cope with changes by using approaches such as self healing scripts.
To begin with, almost all testing from a user and QA perspective will be manual but this testing effort and design can be beneficial later if captured and re-used.
Knowing the right time to automate is tough, so using technology that proactively supports early manual testing but provides a path to evolve this into automation is key.
Myth Seven: "Developers have adequate testing skills"
If testing was easy everybody would do it and we‘d deliver perfect code every time.
An independent testing team serves as an objective third-party, able to see "the big picture‖, to validate the functionality and quality of the deliverable. While developers tend towards proving the system functions as required, a good tester will be detached enough to ask "what happens if...?" When you include business user testing as well, you are more likely to have a system that is fit for purpose.
Finally, and I'm sure this point will be disputed, most developers don't actually want to spend much time first writing tests and then developing code to prove the tests work. Using the collaborative process described below, the developer gets ample assistance in describing the functional tests and can focus on writing lean, accurate and robust code.
Myth Eight: "The unit tests form 100% of your design specification"
Whichever development method you use, before you develop code you have to think about the requirements. While TDD ―done well‖ may identify a fair percentage of the design specification, there are still concerns about gaps between the unit tests. There are other equally viable approaches. The argument, that you need TDD to prove the requirements are captured accurately, isn't substantiated by history.
Defining test cases to check the accuracy and succinctness of the requirements is nothing new. The V-model, for example, is a valid approach to understanding testing requirements–and by implication, functional requirements. Like TDD, the V-model and most other models, fall down when the practitioner‘s approach is rigid, while development processes are fluid. Software engineering is not like mechanical engineering and trying to force conformity is wasted effort. Whichever approach you chose, correct thinking challenges each user requirement by asking "how would I test that?" The important factor here is that test cases are challenged before they are committed to code, otherwise you'll be doing a lot of recoding and calling it "refactoring".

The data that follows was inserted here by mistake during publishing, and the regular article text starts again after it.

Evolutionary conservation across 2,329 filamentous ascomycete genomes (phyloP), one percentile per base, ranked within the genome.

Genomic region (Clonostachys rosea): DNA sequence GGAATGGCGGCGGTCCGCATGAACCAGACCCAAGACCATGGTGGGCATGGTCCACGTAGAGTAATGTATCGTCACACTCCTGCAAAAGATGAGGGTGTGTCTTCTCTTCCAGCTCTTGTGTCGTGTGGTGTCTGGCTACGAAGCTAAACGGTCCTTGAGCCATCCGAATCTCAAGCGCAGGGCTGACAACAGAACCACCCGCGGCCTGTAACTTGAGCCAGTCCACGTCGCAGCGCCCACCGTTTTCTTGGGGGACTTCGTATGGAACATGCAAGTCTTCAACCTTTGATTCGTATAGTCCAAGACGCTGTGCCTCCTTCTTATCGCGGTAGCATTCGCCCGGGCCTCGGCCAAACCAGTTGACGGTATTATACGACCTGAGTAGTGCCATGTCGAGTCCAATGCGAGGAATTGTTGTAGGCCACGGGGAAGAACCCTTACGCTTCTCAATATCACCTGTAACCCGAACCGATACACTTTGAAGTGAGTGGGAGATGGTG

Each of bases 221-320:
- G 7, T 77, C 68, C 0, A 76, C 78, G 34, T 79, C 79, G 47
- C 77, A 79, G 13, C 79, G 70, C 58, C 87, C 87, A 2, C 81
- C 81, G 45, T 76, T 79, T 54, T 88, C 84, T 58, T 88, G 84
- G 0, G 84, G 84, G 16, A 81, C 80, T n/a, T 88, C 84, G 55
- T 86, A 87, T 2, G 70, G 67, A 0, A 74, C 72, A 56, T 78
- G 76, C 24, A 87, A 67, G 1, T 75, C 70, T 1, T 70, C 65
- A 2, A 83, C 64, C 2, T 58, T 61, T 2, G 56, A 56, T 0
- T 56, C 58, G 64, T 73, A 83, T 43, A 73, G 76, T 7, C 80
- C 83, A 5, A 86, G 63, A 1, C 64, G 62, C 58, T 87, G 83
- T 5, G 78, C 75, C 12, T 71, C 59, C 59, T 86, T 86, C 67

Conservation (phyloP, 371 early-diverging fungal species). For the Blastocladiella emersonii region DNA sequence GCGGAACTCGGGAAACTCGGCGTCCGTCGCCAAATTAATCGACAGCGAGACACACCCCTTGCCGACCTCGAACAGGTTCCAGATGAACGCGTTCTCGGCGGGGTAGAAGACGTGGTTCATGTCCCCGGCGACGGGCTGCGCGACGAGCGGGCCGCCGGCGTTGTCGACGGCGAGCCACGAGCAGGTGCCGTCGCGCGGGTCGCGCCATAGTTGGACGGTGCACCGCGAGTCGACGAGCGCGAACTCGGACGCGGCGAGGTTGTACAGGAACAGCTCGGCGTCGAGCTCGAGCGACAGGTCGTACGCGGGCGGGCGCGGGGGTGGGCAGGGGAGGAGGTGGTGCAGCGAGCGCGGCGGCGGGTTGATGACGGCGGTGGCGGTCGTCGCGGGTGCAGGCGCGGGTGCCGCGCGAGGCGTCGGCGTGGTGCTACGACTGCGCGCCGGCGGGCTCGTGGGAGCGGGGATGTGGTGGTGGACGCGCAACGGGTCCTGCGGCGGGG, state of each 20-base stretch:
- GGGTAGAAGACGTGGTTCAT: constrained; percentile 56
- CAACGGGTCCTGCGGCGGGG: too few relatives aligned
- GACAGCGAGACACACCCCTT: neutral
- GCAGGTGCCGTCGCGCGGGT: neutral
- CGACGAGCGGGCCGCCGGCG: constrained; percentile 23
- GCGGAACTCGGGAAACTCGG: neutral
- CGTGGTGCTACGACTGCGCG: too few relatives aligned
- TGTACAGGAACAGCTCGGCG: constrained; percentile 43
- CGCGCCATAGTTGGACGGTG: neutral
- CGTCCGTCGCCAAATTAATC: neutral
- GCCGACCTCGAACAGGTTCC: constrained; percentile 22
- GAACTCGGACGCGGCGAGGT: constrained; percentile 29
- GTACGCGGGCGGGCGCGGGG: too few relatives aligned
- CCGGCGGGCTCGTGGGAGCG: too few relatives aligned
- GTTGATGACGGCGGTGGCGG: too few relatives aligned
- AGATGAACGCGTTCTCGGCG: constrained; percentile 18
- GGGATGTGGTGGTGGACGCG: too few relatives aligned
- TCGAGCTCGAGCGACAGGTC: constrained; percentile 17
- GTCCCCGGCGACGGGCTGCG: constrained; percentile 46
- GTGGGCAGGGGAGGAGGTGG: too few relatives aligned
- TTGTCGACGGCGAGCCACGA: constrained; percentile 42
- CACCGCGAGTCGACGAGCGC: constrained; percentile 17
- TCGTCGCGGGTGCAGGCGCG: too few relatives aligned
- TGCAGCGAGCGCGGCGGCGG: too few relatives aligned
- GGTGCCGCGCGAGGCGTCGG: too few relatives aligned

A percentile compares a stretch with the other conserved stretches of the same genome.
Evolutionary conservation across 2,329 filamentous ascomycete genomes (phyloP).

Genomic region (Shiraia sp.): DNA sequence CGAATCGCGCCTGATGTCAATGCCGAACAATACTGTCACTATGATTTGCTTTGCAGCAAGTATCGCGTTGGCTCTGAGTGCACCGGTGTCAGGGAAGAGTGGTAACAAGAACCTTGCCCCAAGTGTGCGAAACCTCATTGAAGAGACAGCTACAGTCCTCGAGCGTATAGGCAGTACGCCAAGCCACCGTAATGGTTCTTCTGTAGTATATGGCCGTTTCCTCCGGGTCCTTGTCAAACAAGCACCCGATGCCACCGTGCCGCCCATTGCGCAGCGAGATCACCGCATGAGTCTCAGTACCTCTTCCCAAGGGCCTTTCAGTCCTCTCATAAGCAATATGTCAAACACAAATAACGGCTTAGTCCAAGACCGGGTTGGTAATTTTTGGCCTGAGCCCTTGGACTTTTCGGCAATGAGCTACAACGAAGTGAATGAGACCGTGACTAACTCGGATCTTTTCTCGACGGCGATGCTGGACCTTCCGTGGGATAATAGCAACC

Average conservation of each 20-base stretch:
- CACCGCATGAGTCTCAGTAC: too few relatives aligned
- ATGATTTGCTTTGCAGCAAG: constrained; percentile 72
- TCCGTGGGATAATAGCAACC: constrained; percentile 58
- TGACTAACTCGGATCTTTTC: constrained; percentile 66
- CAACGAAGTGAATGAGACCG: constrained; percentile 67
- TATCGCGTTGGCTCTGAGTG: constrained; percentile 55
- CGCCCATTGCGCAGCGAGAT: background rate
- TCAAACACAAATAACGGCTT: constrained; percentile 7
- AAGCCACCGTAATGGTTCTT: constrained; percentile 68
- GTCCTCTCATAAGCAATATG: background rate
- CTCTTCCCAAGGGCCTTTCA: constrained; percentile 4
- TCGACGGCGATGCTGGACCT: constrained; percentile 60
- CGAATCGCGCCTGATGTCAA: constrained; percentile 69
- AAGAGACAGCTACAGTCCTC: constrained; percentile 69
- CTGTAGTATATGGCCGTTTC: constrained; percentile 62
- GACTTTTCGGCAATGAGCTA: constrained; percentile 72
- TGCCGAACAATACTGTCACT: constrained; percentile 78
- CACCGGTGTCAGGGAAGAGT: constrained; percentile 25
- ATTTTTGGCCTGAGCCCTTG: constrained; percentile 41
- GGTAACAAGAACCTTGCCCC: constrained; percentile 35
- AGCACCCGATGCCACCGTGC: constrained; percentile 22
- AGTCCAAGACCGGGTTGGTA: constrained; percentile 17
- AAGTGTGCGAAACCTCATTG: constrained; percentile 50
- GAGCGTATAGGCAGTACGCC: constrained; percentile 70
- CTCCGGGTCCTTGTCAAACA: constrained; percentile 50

When the requirements are refined through collaboration, the developer receives a more robust specification that is less likely to change because it has been openly appraised from several people's perspectives.
Myth Nine: "TDD is applicable on every project"
As the size of the project increases, the time required to run the tests also increases. This can be addressed by partitioning either/both the project and/or the tests. Either route results in tests that run at different frequencies depending upon their relevance to the current coding effort. This approach introduces the need for test planning and execution management. To achieve this efficiently, in addition to white-box testing, you need to be thinking about:
Integration Testing–"Which tests do I need to run to ensure the new code works seamlessly with the surrounding code"
System Testing–"Does the functionality supported by the new code dovetail with functionality elsewhere in this system, or in other systems within the process flow?"
Regression testing–"How often do I need to run a regression test to ensure there are no unforeseen impacts of the new code?" Automated regression testing provides a safety net that can affirm agile development techniques.
User Acceptance Testing–"While TDD (in collaboration with business users) should ensure that a